Today was the last session of Deadlands for awhile. We completed the second "leg" of the campaign and, due to some player decisions, the third leg is going in a direction not anticipated by anyone, GM included. Still, he's cool about it and the next leg will follow what we've set out to do.
There is, however, a troubling aspect to today's game session, and the more I think about it, the less comfortable I am with it.
Unbeknownst to us (until today) Anthony's character, a recent addition to the party, was working for the enemy. Having been resurrected by them in his back story, he labored under a magical compulsion to steal the Big Ass MacGuffin the rest of us had been after for this entire leg of the campaign.
Anthony recently got a job that schedules him unpredictably, sometimes late at nighit or overnight. He had to cancel his appearance at the game today at the last minute, presumably because of said job. (Or perhaps he had to work all night last night and just couldn't hack it today...quite understandable.) With today being the big finale, his characters' presence was required. Josh mentioned that his character was present, but we just sort of let him fade to the background.
When at last we overcame deadly traps and combats, we finally arrived at the Big Ass MacGuffin. We were then told by the GM that Anthony's character shoved everyone aside and claimed said MacGuffin in the name of a new, previously unknown antagonist. Said antagonist, well beyond our ability to deal with, appeared, took the MacGuffin, and vanished... leaving Anthony's character alone.
Now, the above event was a bit of a railroad. The GM said that he would have allowed Anthony the choice, had he been here. As it was, in Anthony's absence, the choice was made, and we were unable to do anything about it.
Having been betrayed, my first impulse was that my character would shoot his character in the face. The betrayal was not only personal, but actually affects a large part of the US and has potential global ramifications. After being talked down by a fellow PC, my character was content to shoot him in the leg, tie him up, and leave him. Being on an island, other party members argued that this was tantamount to killing him slowly, as there seemed to be no food or water on said island.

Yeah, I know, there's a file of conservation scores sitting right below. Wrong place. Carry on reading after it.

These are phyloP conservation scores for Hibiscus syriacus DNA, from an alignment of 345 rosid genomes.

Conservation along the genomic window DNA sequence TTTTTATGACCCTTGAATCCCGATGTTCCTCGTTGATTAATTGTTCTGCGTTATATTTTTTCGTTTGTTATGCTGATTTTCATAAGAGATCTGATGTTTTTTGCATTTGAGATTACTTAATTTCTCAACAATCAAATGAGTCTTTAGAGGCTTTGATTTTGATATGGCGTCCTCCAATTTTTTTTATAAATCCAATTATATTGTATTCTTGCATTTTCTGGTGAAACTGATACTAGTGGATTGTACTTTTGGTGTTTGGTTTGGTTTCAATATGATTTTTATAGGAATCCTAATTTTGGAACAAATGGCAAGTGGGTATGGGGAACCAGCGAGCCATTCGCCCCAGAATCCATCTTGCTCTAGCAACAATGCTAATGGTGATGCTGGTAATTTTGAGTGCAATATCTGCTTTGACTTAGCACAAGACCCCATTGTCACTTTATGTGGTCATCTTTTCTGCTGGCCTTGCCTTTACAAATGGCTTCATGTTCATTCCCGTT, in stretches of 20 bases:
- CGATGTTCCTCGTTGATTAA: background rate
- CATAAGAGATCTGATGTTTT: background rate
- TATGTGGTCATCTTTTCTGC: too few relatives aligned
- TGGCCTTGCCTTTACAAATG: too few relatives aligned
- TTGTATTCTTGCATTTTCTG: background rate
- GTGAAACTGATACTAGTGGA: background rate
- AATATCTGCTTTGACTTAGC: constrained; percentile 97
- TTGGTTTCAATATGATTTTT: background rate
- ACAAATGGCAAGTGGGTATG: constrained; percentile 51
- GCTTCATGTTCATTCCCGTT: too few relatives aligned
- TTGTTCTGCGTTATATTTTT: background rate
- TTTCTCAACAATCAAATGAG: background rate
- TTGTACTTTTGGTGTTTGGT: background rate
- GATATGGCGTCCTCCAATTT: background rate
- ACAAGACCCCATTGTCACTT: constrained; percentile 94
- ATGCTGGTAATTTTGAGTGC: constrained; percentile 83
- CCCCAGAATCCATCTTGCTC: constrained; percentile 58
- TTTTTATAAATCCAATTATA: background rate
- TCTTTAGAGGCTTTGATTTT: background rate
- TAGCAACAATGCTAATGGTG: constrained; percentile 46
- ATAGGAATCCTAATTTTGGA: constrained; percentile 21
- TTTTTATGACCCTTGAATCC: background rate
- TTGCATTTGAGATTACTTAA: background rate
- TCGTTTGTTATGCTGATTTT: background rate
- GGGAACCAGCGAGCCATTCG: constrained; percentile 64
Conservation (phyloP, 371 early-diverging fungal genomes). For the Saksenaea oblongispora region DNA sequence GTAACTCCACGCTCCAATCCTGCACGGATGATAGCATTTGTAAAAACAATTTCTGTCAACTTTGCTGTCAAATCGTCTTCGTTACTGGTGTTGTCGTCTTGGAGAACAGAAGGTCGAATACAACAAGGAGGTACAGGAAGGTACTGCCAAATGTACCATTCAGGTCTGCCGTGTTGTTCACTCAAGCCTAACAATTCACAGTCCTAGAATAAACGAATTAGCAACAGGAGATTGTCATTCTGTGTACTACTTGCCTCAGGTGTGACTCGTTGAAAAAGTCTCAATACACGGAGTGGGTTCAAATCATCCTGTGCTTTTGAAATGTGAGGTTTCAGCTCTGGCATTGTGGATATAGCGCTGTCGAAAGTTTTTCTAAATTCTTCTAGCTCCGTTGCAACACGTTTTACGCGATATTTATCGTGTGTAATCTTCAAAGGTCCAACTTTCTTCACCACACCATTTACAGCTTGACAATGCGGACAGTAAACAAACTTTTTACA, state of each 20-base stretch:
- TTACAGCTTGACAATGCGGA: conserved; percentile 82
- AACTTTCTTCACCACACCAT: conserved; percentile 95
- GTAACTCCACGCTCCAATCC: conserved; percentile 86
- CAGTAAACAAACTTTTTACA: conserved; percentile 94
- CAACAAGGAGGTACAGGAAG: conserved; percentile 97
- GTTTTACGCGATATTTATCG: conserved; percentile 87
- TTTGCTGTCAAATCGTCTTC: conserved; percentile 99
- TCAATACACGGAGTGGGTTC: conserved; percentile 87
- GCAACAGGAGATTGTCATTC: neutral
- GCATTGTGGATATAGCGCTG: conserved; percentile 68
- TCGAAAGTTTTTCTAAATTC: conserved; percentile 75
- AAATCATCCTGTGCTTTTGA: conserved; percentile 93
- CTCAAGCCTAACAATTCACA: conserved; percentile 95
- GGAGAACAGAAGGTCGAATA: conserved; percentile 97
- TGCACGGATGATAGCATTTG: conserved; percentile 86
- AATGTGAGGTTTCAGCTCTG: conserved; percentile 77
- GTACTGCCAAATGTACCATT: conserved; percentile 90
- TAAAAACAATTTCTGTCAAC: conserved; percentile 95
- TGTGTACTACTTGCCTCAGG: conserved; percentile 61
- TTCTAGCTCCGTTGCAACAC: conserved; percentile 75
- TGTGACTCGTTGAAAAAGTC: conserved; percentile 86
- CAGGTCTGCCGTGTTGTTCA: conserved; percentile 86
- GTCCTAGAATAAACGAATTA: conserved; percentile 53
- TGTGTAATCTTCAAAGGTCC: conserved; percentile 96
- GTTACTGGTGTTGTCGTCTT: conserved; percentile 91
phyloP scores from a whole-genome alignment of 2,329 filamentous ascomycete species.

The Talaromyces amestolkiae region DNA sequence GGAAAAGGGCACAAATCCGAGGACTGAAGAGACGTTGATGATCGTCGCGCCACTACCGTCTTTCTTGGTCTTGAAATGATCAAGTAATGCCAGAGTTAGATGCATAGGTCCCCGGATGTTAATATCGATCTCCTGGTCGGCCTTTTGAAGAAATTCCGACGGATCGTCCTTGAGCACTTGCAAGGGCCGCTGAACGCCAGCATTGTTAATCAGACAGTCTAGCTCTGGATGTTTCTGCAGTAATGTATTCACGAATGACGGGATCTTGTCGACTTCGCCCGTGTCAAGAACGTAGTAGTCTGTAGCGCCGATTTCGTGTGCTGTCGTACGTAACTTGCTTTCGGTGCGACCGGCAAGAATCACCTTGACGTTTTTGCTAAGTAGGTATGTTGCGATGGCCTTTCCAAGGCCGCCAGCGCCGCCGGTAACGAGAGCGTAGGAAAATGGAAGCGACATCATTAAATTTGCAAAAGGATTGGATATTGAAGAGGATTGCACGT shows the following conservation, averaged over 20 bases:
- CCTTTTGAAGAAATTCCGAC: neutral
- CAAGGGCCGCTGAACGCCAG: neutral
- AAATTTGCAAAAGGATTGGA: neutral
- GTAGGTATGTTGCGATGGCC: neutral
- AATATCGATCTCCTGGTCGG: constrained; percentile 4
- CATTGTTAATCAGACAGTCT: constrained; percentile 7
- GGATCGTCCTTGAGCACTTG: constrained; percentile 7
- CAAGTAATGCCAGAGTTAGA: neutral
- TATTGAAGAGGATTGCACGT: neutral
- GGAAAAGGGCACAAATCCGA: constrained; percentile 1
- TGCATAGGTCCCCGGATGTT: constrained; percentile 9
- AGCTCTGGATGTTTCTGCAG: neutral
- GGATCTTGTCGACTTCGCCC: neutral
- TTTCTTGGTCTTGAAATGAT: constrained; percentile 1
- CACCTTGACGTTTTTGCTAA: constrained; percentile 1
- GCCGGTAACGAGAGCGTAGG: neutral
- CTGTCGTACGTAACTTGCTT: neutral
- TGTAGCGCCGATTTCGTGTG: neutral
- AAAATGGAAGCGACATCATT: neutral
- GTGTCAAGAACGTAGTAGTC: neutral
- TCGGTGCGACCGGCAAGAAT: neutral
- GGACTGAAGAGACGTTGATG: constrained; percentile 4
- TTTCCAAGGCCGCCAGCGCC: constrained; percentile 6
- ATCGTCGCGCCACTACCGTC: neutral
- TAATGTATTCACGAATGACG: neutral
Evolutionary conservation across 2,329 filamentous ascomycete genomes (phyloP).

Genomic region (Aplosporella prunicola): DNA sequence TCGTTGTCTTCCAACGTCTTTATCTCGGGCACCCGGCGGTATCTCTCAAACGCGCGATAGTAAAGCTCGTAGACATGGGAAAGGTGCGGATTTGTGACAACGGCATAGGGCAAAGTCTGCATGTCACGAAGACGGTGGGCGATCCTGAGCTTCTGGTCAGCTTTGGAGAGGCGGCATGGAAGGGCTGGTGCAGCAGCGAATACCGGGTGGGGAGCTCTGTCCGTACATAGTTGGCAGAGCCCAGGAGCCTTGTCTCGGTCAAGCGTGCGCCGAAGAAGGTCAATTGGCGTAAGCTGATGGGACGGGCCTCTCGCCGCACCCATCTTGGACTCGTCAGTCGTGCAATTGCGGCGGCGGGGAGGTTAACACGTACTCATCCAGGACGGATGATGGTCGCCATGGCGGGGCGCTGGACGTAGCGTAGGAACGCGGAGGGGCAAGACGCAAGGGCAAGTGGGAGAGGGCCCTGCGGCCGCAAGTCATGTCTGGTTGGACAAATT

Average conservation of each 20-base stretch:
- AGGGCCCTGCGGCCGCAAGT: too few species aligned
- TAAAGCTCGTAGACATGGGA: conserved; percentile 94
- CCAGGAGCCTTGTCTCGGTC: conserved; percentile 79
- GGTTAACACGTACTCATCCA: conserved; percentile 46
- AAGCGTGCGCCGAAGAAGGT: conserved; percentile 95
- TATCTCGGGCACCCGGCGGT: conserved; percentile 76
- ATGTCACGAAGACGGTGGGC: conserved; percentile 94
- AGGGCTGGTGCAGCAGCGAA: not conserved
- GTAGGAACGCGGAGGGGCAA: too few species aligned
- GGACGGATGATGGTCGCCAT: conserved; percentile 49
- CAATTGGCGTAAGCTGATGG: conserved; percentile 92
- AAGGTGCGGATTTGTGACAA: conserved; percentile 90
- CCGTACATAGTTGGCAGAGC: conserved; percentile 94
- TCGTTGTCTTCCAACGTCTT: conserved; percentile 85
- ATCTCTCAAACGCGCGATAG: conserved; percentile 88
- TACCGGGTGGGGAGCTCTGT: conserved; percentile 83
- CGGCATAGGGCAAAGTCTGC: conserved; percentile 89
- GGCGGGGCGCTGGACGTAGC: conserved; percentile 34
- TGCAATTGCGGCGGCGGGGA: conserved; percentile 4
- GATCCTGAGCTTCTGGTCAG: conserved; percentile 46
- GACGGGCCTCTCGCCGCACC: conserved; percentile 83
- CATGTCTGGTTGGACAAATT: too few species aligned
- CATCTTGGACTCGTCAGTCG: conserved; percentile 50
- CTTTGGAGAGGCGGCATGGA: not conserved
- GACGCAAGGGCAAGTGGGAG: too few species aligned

Out of character, I changed my mind because I would be fucking livid if my character was killed by the other party members for making a decision that the GM made on my behalf because I had to miss a session. I figured Anthony's "patron" would rescue him, or he'd find a way off the island, perhaps to redeem himself to us, or perhaps to become an antagonist to us. Either way, I suddenly felt uncomfortable offing Anthony's PC in his absence, especially since we don't know what he would have done had he been present. The other player who was considering the same thing as me decided not to pull the trigger, though I don't know if his reasoning was the same as my own.
....aaaaand, then Mindy's character blew him up with a canon.
Her reasoning was that the canon was a quick death, compared to dying alone on that island. (For the record, I didn't really think he was going to die on that island, but that was, admittedly, metagaming on my part.)
At first, I was relatively okay with what happened. This character had betrayed us in a way that would have made it impossible to trust him ever again. Even if we hadn't killed him, it would have taken some serious contrition on his part.
...and yet, the more I think about it, the more uncomfortable I am with what happened. The GM took over his PC and made a choice he might not necessarily have made. If we had been given the chance to react, I'd have probably had my character shoot him in the arm or leg to incapacitate him and stop him. Then again, how were we to know he would betray us? Still, I'm not sure I like the idea that the character was killed without the player present. The more I think about it, the less I like it.
Thinking back, Anthony really didn't seem to care overly much when his long running character in my AD&D game bought the farm, but then again, it was his choice and he admitted that it wasn't the wisest thing to do. Who knows if he's even attached to this character? I've been playing Dr. Montrose since November, whereas Anthony has only been playing his character for two weeks.
I would totally be fine with Dr. Montrose getting killed, so long as it was me at the helm and not because he made a decision that I had no say in. In fact, I marched the good Doctor into a situation today that I thought spelled his certain death so that the PCs might have been spared. He managed to survive, but when I made the decision I was already starting to think of a new character I'd like to play... now, if the GM or another player had made Dr. Montrose make that decision because I had to miss that week, I would be flippin' pissed.
I'm not really sure what to do now. I haven't had a chance to talk to either the GM or Anthony since my feelings on the situation reversed. I want to make sure there aren't any hard feelings at the gaming table.
Addendum: My own policy as GM is that the character cannot die when the player is not at the game session. In my current Pathfinder game, and most of my other games, the absent PC is sort of there/not there, stuck in some crazy Schrodinger's Cat state until the player can return. The PC is safe from death, but they are not able to participate, use skills or spells, or otherwise contribute to the adventure. This is only if I can't find an excuse for the PC to have to leave/stay behind/go ahead/whatever. (The party is smack in the middle of a dungeon excursion, for instance) I have, in the past, allowed each player to designate another player to handle the character in their absence, but I have decided not to do this anymore. The absent character receives no experience, and receives treasure/goodies only if the present players are nice enough to share.